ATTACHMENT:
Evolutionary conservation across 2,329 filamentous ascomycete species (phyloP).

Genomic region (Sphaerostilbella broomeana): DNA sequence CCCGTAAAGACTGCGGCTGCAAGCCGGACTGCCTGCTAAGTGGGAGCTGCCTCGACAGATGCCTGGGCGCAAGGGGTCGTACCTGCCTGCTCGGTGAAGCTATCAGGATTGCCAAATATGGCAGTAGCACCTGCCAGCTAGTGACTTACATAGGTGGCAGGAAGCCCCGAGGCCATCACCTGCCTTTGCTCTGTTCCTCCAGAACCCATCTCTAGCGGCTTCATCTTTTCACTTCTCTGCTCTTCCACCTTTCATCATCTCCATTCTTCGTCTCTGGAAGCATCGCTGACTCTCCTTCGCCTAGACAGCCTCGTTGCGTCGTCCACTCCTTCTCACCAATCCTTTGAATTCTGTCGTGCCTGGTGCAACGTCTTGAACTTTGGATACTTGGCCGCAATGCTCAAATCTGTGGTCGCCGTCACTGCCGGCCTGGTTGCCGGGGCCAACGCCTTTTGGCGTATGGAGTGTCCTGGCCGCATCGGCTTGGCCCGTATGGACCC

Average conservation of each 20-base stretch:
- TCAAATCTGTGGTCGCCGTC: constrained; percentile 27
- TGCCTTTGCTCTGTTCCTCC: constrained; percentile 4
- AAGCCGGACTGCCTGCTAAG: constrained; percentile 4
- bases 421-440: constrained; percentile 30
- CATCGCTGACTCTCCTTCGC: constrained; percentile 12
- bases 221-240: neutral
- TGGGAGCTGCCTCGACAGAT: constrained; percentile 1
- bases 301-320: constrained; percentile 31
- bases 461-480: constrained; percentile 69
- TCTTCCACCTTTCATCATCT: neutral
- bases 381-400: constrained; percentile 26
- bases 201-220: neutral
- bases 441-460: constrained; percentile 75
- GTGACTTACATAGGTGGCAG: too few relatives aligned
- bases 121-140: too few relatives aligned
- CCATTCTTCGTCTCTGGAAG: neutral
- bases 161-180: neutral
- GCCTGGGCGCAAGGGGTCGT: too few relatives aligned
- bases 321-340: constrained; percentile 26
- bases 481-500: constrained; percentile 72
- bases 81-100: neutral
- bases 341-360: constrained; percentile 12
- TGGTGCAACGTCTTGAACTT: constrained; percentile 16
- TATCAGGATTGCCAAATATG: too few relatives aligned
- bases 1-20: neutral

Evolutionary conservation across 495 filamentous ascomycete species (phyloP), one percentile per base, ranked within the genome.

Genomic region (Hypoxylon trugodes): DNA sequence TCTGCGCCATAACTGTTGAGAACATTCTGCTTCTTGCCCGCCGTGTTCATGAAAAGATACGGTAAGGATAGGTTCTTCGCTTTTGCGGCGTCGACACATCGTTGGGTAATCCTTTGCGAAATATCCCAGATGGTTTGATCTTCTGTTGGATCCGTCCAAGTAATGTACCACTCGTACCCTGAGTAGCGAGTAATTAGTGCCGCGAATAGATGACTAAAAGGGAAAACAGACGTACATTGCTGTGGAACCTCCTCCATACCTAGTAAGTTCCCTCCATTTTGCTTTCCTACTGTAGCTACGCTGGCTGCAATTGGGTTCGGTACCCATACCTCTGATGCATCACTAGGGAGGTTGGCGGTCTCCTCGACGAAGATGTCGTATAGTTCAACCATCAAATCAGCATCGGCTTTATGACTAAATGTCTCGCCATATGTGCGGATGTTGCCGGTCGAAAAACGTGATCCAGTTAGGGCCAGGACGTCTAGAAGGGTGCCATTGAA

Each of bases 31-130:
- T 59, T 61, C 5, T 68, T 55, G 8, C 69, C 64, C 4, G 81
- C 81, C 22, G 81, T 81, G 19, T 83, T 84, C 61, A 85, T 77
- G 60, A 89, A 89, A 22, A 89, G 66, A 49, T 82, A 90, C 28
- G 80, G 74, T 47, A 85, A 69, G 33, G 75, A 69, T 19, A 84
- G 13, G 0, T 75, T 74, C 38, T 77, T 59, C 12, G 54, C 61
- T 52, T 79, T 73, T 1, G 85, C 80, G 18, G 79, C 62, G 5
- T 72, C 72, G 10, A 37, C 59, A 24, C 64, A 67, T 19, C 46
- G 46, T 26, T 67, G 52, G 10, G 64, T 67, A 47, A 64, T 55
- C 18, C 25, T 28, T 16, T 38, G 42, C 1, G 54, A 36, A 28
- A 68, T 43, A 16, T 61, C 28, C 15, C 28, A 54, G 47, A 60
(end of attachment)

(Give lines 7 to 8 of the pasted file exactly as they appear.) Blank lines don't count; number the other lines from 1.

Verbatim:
- bases 421-440: constrained; percentile 30
- CATCGCTGACTCTCCTTCGC: constrained; percentile 12